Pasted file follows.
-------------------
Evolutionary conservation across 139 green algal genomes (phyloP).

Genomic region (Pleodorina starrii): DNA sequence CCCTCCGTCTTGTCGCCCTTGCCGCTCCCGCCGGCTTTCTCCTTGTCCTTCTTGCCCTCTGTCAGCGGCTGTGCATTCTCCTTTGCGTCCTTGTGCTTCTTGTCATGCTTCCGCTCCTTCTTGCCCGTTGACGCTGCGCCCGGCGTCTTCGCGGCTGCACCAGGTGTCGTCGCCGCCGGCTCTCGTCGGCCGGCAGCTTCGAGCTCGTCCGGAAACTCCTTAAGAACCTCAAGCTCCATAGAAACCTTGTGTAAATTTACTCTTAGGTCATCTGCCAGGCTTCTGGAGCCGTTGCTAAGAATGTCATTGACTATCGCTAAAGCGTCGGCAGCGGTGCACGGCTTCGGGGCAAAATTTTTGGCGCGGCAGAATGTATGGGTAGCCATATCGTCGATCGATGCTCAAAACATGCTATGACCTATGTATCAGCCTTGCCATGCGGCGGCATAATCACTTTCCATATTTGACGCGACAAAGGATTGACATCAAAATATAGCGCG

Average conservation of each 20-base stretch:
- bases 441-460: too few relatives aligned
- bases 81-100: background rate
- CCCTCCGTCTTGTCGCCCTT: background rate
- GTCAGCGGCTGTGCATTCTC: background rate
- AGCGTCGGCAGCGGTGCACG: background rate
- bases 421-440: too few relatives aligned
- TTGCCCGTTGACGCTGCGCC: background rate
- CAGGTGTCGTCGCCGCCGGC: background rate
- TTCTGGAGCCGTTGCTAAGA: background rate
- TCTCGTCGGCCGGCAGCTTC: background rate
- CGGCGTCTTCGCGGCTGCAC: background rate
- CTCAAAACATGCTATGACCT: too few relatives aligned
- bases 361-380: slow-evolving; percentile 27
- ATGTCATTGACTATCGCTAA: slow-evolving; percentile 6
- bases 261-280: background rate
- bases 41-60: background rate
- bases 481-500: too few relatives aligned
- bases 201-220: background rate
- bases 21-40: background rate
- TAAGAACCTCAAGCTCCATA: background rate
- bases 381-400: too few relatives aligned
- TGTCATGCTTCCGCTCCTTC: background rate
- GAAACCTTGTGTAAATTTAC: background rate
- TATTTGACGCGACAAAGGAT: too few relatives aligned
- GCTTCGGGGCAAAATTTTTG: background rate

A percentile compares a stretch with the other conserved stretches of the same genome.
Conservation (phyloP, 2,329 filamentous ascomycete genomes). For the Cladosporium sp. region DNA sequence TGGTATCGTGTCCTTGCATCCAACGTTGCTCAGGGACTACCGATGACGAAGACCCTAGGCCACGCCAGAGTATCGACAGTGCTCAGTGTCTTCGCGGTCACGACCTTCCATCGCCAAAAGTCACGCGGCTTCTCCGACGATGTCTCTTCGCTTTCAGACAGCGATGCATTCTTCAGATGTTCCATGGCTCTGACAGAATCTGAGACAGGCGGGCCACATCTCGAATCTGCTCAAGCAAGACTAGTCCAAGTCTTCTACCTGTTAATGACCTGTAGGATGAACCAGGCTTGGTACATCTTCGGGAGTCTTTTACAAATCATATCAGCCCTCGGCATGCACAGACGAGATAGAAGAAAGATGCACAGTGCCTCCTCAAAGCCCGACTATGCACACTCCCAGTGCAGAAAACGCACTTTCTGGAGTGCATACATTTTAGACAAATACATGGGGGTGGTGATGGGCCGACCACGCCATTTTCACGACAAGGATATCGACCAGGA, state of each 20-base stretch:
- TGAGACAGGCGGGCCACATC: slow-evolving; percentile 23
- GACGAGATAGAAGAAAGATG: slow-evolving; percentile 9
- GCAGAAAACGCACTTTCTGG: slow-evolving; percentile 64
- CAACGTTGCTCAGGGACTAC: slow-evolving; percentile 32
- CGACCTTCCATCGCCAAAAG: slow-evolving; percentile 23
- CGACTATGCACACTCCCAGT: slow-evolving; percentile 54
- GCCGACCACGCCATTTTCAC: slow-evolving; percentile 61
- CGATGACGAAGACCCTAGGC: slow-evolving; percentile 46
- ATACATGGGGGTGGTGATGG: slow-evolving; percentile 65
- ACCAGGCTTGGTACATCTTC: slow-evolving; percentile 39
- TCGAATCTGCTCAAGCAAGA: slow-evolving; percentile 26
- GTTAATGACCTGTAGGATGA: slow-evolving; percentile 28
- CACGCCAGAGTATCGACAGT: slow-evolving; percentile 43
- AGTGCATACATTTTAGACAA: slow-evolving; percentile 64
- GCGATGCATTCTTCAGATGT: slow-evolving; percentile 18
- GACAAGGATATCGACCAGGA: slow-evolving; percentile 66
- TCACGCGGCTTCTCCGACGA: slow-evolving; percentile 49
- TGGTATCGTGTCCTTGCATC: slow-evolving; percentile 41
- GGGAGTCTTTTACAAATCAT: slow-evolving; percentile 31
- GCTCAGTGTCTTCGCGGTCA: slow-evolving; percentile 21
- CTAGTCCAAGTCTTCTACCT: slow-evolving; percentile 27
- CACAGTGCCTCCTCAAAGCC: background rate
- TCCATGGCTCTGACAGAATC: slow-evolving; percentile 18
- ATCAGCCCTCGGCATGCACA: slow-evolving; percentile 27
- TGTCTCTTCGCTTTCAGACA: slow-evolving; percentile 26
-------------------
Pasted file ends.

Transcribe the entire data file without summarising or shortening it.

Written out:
Evolutionary conservation across 139 green algal genomes (phyloP).

Genomic region (Pleodorina starrii): DNA sequence CCCTCCGTCTTGTCGCCCTTGCCGCTCCCGCCGGCTTTCTCCTTGTCCTTCTTGCCCTCTGTCAGCGGCTGTGCATTCTCCTTTGCGTCCTTGTGCTTCTTGTCATGCTTCCGCTCCTTCTTGCCCGTTGACGCTGCGCCCGGCGTCTTCGCGGCTGCACCAGGTGTCGTCGCCGCCGGCTCTCGTCGGCCGGCAGCTTCGAGCTCGTCCGGAAACTCCTTAAGAACCTCAAGCTCCATAGAAACCTTGTGTAAATTTACTCTTAGGTCATCTGCCAGGCTTCTGGAGCCGTTGCTAAGAATGTCATTGACTATCGCTAAAGCGTCGGCAGCGGTGCACGGCTTCGGGGCAAAATTTTTGGCGCGGCAGAATGTATGGGTAGCCATATCGTCGATCGATGCTCAAAACATGCTATGACCTATGTATCAGCCTTGCCATGCGGCGGCATAATCACTTTCCATATTTGACGCGACAAAGGATTGACATCAAAATATAGCGCG

Average conservation of each 20-base stretch:
- bases 441-460: too few relatives aligned
- bases 81-100: background rate
- CCCTCCGTCTTGTCGCCCTT: background rate
- GTCAGCGGCTGTGCATTCTC: background rate
- AGCGTCGGCAGCGGTGCACG: background rate
- bases 421-440: too few relatives aligned
- TTGCCCGTTGACGCTGCGCC: background rate
- CAGGTGTCGTCGCCGCCGGC: background rate
- TTCTGGAGCCGTTGCTAAGA: background rate
- TCTCGTCGGCCGGCAGCTTC: background rate
- CGGCGTCTTCGCGGCTGCAC: background rate
- CTCAAAACATGCTATGACCT: too few relatives aligned
- bases 361-380: slow-evolving; percentile 27
- ATGTCATTGACTATCGCTAA: slow-evolving; percentile 6
- bases 261-280: background rate
- bases 41-60: background rate
- bases 481-500: too few relatives aligned
- bases 201-220: background rate
- bases 21-40: background rate
- TAAGAACCTCAAGCTCCATA: background rate
- bases 381-400: too few relatives aligned
- TGTCATGCTTCCGCTCCTTC: background rate
- GAAACCTTGTGTAAATTTAC: background rate
- TATTTGACGCGACAAAGGAT: too few relatives aligned
- GCTTCGGGGCAAAATTTTTG: background rate

A percentile compares a stretch with the other conserved stretches of the same genome.
Conservation (phyloP, 2,329 filamentous ascomycete genomes). For the Cladosporium sp. region DNA sequence TGGTATCGTGTCCTTGCATCCAACGTTGCTCAGGGACTACCGATGACGAAGACCCTAGGCCACGCCAGAGTATCGACAGTGCTCAGTGTCTTCGCGGTCACGACCTTCCATCGCCAAAAGTCACGCGGCTTCTCCGACGATGTCTCTTCGCTTTCAGACAGCGATGCATTCTTCAGATGTTCCATGGCTCTGACAGAATCTGAGACAGGCGGGCCACATCTCGAATCTGCTCAAGCAAGACTAGTCCAAGTCTTCTACCTGTTAATGACCTGTAGGATGAACCAGGCTTGGTACATCTTCGGGAGTCTTTTACAAATCATATCAGCCCTCGGCATGCACAGACGAGATAGAAGAAAGATGCACAGTGCCTCCTCAAAGCCCGACTATGCACACTCCCAGTGCAGAAAACGCACTTTCTGGAGTGCATACATTTTAGACAAATACATGGGGGTGGTGATGGGCCGACCACGCCATTTTCACGACAAGGATATCGACCAGGA, state of each 20-base stretch:
- TGAGACAGGCGGGCCACATC: slow-evolving; percentile 23
- GACGAGATAGAAGAAAGATG: slow-evolving; percentile 9
- GCAGAAAACGCACTTTCTGG: slow-evolving; percentile 64
- CAACGTTGCTCAGGGACTAC: slow-evolving; percentile 32
- CGACCTTCCATCGCCAAAAG: slow-evolving; percentile 23
- CGACTATGCACACTCCCAGT: slow-evolving; percentile 54
- GCCGACCACGCCATTTTCAC: slow-evolving; percentile 61
- CGATGACGAAGACCCTAGGC: slow-evolving; percentile 46
- ATACATGGGGGTGGTGATGG: slow-evolving; percentile 65
- ACCAGGCTTGGTACATCTTC: slow-evolving; percentile 39
- TCGAATCTGCTCAAGCAAGA: slow-evolving; percentile 26
- GTTAATGACCTGTAGGATGA: slow-evolving; percentile 28
- CACGCCAGAGTATCGACAGT: slow-evolving; percentile 43
- AGTGCATACATTTTAGACAA: slow-evolving; percentile 64
- GCGATGCATTCTTCAGATGT: slow-evolving; percentile 18
- GACAAGGATATCGACCAGGA: slow-evolving; percentile 66
- TCACGCGGCTTCTCCGACGA: slow-evolving; percentile 49
- TGGTATCGTGTCCTTGCATC: slow-evolving; percentile 41
- GGGAGTCTTTTACAAATCAT: slow-evolving; percentile 31
- GCTCAGTGTCTTCGCGGTCA: slow-evolving; percentile 21
- CTAGTCCAAGTCTTCTACCT: slow-evolving; percentile 27
- CACAGTGCCTCCTCAAAGCC: background rate
- TCCATGGCTCTGACAGAATC: slow-evolving; percentile 18
- ATCAGCCCTCGGCATGCACA: slow-evolving; percentile 27
- TGTCTCTTCGCTTTCAGACA: slow-evolving; percentile 26